The Curmudgeon: French Rock 'n' Roll

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France has given the world some wonderful products: fine wines, strong cheeses, long novels, quirky movies, existential philosophy, Mardi Gras and great Afropop records. What they’ve never been able to master, however, is rock ’n’ roll.

And it’s not for a lack of trying. The Wikipedia page for “French Rock” lists 175 acts since the 1960s—few were listenable and none memorable. When Johnny Hallyday is your biggest rock star after half a century, it’s time to try your hand at something else. This history of consistent, abject failure has led to speculation that maybe the French language is to blame. Perhaps the elegant fluidity of its pronunciation makes it difficult to create a percussively persuasive rock ’n’ roll. (The country’s current biggest band, Phoenix, sing in English).

That theory was dashed by the 2011 release of En Francais, a thoroughly convincing album of classic rock tunes performed in French. Neil Young’s “Down by the River” became “Au Long de la Riviere”; Black Sabbath’s “Iron Man” became “L’Homme en Fer”; Barrett Strong’s “Money (That’s What I Want)” became “L’Argent (Ca que Je Veux),” and Big Star’s “In the Street” became “Le Bord du Chemin.” And they all worked.

Far from easing France’s embarrassment, this record only heightened it. For En Francais came not from Paris, Marseilles or anywhere in Europe but from a small outpost of Francophone musicians in North America—from the area around Lafayette, Louisiana. The four songs mentioned above were performed not by French musicians but by the Cajun bands Steve Riley & the Mamou Playboys, Isle Derniere, Les Malfecteurs and Feufollet, respectively. If they can sing rock ’n’ roll convincingly in French, why can’t Parisians?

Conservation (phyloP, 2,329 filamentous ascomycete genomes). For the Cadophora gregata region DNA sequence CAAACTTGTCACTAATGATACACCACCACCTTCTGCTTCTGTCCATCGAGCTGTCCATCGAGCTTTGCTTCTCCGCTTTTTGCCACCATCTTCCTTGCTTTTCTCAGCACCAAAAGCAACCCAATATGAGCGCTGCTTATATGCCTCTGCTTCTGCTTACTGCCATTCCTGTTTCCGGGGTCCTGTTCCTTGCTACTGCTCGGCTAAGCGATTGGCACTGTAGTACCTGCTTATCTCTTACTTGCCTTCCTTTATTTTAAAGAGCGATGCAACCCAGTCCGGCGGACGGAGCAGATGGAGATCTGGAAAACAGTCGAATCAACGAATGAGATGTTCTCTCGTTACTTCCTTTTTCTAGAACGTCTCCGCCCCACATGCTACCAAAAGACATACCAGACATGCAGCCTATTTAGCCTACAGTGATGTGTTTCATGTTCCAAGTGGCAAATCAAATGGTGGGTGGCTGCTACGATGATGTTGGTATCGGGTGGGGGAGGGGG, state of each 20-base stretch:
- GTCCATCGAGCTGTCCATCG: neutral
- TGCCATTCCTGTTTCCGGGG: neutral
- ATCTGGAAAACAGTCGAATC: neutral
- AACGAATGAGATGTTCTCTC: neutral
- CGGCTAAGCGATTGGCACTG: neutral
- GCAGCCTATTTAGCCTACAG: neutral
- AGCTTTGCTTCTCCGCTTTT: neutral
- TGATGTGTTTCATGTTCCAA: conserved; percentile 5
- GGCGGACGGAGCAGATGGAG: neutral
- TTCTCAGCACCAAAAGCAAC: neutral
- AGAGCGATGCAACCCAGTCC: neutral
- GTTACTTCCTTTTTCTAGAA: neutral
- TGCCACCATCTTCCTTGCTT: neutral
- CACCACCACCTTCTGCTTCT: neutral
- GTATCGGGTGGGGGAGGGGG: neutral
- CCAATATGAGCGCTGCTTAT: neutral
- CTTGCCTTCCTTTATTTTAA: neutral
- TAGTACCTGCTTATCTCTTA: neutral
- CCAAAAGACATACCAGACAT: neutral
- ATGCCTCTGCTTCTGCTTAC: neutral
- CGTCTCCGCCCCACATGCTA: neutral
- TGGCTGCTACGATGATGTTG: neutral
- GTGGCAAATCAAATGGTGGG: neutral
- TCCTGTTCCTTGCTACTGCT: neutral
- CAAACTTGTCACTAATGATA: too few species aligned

Today is Mardi Gras, and the state of Louisiana will be hosting two of the world’s greatest celebrations of Fat Tuesday, the last day of self-indulgence before Catholicism’s season of penance, Lent. The best known one is in New Orleans, but the lesser known one in Cajun country is just as mind-boggling.

Every little town in South Louisiana will be holding its own Mardi Gras celebration, and most of them will have temporary stages on the main street where Cajun and zydeco bands will be sawing on fiddles, squeezing accordions, pounding on drums, riffing on electric guitars, and singing in French. When Steve Riley & the Mamou Playboys play in downtown Eunice this afternoon, for example, they will rock.